Janet Odgen-Brackett and Glyn Northington of
Propel Nonprofits (formerly MAP for Nonprofits)
lead a September 20th social enterprise training.
The partner organizations of the Social Enterprise Initiative have made great progress in advancing their income-generating ventures designed to help people with low incomes develop career pathways and build financial assets. The special initiative project period will draw to a close in a few months, but the results achieved by participants will continue to reduce the impacts of poverty in the region.
The Initiative took a collaborative approach to promoting social enterprise start-ups and helping existing ventures to make improvements. Funding was provided by the Northwest Area Foundation, technical assistance by the UMD Center for Economic Development and Propel Nonprofits (formerly Nonprofits Assistance Fund and MAP for Nonprofits), and small group training and information-sharing among participants generated new learnings.
Maria DeFoe discusses the Journey Garden
project which engaged Fond du Lac Reservation
youth to grow fresh produce and sell food products.
On October 25, the nine participating organizations presented project updates to their peers, sharing both challenges and successes. Below are brief summaries of each nonprofit organization's enterprise that received Initiative support.
American Indian Community Housing Organization, Duluth: Advancing the Indigenous First Art and Gift Shop, providing under-represented indigenous artists and makers with marketing support, exhibit space, and retail sales to increase their profile in the community as well as bolster artists' incomes.
Arrowhead Economic Opportunity Agency, Virginia: Auto repair shop including securing a lease and making site improvements in order to provide well-paid employment opportunities and enable lower income people to afford car repairs by charging using an income-based sliding scale.
Community Action Duluth, Duluth: Bringing products to market via a Farmers Market in a local food desert, and producing value-added fruit leather to generate income year-round, with major equipment purchased that will enable the fruit leather operation to scale up.
Fond du Lac Band of Lake Superior Chippewa: Expanding the Journey Garden program, teaching youth skills including gardening, canning and creating other value-added foods, and selling them on the Fond du Lac Reservation, improving Band members' access to healthy foods.
Itasca County Habitat for Humanity, Grand Rapids: Hired a Manager for the Re-Store and developed better outreach and advertising strategies to promote this affordable resource that is available to the community.
Life House, Duluth: Youth-led enterprise, Limitless Candles, empowering youth with barriers to traditional employment to gain job experience through candle making and sales, with a building secured for work space and an e-commerce site under development.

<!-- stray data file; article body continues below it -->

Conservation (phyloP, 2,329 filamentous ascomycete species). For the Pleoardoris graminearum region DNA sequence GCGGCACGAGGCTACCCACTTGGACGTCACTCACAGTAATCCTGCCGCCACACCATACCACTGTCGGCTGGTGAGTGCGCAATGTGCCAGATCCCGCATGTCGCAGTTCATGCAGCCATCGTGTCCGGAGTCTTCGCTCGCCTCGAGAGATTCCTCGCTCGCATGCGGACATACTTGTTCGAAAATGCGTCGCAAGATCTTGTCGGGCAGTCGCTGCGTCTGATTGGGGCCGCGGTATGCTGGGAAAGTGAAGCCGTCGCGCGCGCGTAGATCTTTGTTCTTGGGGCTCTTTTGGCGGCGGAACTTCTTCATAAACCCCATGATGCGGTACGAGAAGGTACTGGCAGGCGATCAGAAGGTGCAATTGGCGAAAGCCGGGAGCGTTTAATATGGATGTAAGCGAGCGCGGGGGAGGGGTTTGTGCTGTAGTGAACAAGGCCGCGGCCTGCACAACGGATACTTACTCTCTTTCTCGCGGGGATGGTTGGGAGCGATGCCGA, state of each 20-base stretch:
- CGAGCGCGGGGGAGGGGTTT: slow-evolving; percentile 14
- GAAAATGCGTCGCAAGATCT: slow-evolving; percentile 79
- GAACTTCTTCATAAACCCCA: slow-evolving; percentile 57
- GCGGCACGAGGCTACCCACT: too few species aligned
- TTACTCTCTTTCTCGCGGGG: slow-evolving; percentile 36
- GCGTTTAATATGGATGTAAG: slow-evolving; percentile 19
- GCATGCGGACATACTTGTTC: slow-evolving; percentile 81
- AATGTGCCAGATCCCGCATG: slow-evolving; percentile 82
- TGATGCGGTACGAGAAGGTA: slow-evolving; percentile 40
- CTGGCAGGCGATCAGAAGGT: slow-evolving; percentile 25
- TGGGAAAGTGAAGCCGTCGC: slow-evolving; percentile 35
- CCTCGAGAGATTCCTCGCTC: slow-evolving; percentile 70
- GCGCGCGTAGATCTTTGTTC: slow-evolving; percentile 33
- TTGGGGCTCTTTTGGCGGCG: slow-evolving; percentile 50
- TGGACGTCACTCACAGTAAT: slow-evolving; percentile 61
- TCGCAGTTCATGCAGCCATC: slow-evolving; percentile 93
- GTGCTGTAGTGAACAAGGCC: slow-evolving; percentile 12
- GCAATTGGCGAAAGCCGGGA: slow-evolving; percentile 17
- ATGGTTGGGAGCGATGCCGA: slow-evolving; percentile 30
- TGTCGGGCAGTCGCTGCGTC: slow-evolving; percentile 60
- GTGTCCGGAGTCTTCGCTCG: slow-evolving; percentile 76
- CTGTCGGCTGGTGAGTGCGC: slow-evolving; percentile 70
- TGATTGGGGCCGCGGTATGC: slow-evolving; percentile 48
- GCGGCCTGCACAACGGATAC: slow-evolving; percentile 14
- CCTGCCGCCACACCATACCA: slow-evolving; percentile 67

One Roof Community Housing, Duluth: Strengthening operations and management practices, and investing in software for Common Ground Construction to improve its efficiency and ability to take on more private contracting work to further support One Roof's affordable housing mission.
Something Cool, Inc./McGregor KIDS PLUS, McGregor: Establishing the NeighborGoods store to provide space for youth to learn about business as well as offer rented booth space for adult and youth crafters and makers to sell their products and enhance their income.
Western Lake Superior Habitat for Humanity, Duluth: Purchase and detailing of a delivery truck to allow the Habitat Re-Store to make pick-ups of gently used appliances, fixtures, cabinetry, and other home improvement products for re-sale, as well as increase visibility in the community.
L to R: Angie Miller, Community Action Duluth;
Erik Torch, Northland Foundation; and Moira
Villiard, American Indian Community Housing, are
interviewed by MPR's Dan Kraker.
Strategies to raise broader awareness about social enterprise included a convening held September 20, titled "What is Social Enterprise, Anyway" with a presentation by technical assistance partner, Propel Nonprofits, along with a panel discussion among local professionals regarding their own social enterprise experiences. On November 2, a social enterprise-focused "Policy and a Pint" was held at the Zeitgeist Teatro Zuccone in Duluth, including a panel discussion and audience questions, facilitated by Dan Kraker of Minnesota Public Radio. Policy and a Pint is a partnership between the Citizens League and The Current.
“The outreach and education component of this Initiative is informing more people across various community sectors about social enterprise as one possible avenue for nonprofits to meet their mission while creating job-training and work opportunities for people with low incomes,” said Erik Torch, Director of Grantmaking for the Northland Foundation.
The Social Enterprise Initiative will conclude on April 30, 2018.